Everyone’s favorite garage at Rio, most people prefer to try to find a spot at the very bottom of the lot so they can walk out by Guapo’s. Also a popular spot for giant SUVs backing up into spaces.
Woodmoor Shopping Center (Silver Spring)
One of the oldest shopping centers in MoCo can also be one of the most problematic. Though you can park in the back (it also gets full), we all hope for the best and try to make it into that front triangle parking lot.
With H-Mart, the Dollar Store, and AutoZone all next to each other, it’s no surprise that this parking lot is one of the worst in the area. The lot is also known for its very narrow lanes.
Montgomery Village Center
What was once considered a “dead” shopping center, this parking lot has seen a huge increase in traffic ever since Aldi opened up next to Big Lots in 2020. With the addition of Starbucks, and several more restaurants scheduled to open this year, expect it to only get worse.
The closer to Giant you get, the better your chances of a bad experience. We try to park far away and get our steps in when we head to the Leisure World shopping center.
Lancaster Dutch Market/Outback Parking Lot (Germantown)
You have to just park up by Dairy Queen and walk, but we always have high hopes and look for something better when we get there. Lots of spaces, but tends to get pretty full when you want to be there.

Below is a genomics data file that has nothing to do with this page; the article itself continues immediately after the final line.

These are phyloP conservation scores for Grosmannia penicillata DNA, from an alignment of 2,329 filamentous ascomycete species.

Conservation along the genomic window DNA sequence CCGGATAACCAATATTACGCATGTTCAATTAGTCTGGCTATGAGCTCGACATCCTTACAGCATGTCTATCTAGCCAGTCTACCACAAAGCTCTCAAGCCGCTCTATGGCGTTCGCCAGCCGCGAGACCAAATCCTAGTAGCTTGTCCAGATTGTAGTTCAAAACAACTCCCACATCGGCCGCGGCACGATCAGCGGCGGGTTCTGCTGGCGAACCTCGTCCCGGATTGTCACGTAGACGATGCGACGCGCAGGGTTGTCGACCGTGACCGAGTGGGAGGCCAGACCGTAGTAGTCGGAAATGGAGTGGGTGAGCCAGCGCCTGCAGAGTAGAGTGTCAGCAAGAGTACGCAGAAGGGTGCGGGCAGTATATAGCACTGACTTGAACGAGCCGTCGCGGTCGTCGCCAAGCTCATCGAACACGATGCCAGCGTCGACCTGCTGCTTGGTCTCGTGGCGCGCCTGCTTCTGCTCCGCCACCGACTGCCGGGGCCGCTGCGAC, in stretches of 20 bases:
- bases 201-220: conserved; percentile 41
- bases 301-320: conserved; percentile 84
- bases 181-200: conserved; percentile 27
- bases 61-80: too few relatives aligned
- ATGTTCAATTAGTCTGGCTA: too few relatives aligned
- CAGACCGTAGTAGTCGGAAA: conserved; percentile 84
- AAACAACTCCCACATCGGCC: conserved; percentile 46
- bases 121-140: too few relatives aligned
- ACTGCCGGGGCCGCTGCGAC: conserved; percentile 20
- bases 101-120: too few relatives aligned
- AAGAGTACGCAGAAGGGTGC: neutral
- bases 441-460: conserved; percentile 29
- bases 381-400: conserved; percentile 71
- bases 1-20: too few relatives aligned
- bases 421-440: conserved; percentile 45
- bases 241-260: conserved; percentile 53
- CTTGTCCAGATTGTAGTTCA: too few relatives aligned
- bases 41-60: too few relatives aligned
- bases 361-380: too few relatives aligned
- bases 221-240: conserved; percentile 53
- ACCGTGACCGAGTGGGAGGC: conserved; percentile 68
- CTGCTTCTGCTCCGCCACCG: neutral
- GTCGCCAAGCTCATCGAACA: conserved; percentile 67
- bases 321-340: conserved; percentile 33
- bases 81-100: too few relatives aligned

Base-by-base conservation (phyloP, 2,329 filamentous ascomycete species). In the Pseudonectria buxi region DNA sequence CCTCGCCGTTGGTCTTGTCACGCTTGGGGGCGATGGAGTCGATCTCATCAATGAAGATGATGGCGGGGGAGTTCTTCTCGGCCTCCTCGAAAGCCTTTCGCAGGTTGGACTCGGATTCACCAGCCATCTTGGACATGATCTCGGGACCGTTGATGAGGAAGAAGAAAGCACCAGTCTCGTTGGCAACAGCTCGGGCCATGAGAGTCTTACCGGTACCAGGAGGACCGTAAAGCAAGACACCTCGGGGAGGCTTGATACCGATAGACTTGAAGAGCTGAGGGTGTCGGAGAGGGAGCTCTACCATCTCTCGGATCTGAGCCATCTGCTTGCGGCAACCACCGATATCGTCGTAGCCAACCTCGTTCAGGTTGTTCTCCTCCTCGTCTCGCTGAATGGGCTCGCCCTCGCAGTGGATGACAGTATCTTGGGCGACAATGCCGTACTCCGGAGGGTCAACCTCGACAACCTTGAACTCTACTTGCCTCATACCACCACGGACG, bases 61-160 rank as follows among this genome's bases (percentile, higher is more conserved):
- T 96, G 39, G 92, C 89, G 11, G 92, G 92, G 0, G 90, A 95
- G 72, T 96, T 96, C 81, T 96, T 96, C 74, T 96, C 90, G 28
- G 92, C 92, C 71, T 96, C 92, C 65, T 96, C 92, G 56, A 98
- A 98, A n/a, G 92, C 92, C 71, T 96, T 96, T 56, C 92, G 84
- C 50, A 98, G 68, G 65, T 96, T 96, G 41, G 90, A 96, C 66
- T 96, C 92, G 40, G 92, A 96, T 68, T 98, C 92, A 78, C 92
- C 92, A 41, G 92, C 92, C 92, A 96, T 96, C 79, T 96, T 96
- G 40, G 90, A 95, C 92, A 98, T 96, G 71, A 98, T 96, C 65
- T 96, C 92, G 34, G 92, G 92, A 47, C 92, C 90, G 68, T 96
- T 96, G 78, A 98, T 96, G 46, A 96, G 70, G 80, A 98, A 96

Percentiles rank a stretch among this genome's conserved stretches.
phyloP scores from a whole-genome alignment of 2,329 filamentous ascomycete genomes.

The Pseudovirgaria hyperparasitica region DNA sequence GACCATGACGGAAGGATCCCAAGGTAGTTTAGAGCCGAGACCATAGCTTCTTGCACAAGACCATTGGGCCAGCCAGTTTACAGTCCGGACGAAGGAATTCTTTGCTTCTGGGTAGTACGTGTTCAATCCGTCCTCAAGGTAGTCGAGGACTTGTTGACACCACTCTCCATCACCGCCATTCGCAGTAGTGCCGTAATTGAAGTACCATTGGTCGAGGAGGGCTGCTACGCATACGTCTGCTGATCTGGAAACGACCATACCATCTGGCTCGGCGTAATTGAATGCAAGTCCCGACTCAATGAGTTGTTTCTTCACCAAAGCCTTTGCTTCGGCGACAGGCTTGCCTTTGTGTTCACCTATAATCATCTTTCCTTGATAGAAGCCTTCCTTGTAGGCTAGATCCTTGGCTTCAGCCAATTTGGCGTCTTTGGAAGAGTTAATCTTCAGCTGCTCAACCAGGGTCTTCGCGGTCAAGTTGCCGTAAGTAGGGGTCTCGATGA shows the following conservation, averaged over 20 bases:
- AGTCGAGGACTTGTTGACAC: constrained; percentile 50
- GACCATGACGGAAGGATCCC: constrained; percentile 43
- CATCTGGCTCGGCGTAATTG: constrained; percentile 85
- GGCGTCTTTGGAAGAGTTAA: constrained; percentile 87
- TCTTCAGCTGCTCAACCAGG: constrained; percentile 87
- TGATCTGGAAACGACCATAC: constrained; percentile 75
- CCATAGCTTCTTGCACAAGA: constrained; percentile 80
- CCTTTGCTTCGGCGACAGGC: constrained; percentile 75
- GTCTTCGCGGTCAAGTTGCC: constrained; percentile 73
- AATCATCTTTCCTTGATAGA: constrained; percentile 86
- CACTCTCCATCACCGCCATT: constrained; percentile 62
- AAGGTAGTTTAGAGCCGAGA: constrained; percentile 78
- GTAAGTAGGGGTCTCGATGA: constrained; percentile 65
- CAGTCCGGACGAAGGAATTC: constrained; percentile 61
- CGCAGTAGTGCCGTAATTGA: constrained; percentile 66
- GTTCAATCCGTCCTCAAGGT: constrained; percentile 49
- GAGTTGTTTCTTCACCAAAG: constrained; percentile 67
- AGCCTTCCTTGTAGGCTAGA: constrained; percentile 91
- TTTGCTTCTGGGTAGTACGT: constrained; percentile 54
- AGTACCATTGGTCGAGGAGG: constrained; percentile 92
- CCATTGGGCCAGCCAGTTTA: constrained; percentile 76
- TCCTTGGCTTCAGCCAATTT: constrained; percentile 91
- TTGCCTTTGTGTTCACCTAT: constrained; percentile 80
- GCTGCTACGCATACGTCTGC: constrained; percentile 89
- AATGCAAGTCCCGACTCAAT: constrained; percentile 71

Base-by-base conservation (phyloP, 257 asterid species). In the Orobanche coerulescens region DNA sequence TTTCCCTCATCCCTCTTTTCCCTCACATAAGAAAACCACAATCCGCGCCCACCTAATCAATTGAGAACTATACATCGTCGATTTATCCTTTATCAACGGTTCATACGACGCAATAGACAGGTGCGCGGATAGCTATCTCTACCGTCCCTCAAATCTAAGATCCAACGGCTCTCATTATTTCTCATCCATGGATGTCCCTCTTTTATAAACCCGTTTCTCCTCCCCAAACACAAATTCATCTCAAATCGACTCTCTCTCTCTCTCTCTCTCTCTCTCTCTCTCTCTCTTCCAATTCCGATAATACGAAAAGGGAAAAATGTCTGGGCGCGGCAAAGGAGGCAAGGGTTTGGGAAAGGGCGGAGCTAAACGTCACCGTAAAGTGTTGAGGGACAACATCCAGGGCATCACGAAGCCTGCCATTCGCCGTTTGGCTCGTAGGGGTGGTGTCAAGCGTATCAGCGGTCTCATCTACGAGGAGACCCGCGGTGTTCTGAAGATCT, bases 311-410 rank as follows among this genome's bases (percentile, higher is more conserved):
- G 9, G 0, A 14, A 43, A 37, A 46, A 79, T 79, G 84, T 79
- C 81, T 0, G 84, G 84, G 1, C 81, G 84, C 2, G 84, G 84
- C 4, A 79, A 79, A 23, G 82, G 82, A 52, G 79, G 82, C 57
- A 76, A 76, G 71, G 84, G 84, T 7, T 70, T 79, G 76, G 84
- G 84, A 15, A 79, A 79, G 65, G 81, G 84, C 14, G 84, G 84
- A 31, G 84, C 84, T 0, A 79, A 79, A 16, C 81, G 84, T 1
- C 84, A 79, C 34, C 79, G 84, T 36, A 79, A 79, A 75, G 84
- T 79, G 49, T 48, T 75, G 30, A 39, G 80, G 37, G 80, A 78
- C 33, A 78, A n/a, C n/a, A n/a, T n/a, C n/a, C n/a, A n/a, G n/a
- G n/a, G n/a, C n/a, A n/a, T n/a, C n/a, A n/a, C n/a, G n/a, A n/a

Firstfield Shopping Center (Gaithersburg)
The Starbucks drive-thru in this center is so busy that the line of cars often extends outside of the parking lot and on to the main road. The center also includes Einstein Bagels and Jimmy John’s.
Manhattan Pizza/Upcounty Beer & Wine (Clarksburg)
A very tight spot that makes it almost impossible to get in and out of. We suggest parking on the opposite end near the Subway. On a side note, definitely try the gelato at Manhattan!
Whether it’s the people double parking to run into Little Caesars for pizza, or trying to find a place to park in the back alley for Planet Fitness, both sides of this shopping center are a mess.
Olney Gardens (where CVS, Cava Mezze, and Cafe Rio are).
Olney Village Center and Fair Hill are also bad, but Olney Gardens is narrower and we think it squeaks out the victory of the Olney parking lots because if that.
Aspen Hill Shopping Center
There’s a lot going on so it could take a long time to get from one end to the other. Heading to McDonald’s? That’ll make it even worse.
Lowe’s Parking lot (Kentlands)
The four way stop in the Kentlands is pretty bad, but it’s not a parking lot, so we’re gonna go with Lowe’s here. There can be 11 cars parked yet somehow 378 people are walking to and from the parking lot at all times.
Wildwood Shopping Center (Bethesda)
The truck is to park in the back, but those can fill up too, and let’s be honest…we always think we’ll find something in the front. These short parking columns are the stuff nightmares are made of.
The international grocery store Megamart is one of the busiest grocery stores in the entire county. The shopping center also includes a 7-Eleven and Advanced Auto Parks. An honorable mention goes to Gaitherstowne Plaza (IHOP) right across the street on 355.
Every Whole Foods
Just like Trader Joe’s, Whole Foods seem to bring out the worst in people in the parking lots. Silver Spring and River Rd. are my two least favorite parking lots, but the Kentlands and Rockville/N. Bethesda isn’t far behind.
Cabin John Village (Potomac)
The addition of the fast-casuals on the one side allows traffic to hit you from every angle. Construction didn’t help things recently either. Never a fun time when it’s busy.
Per Montgomery County: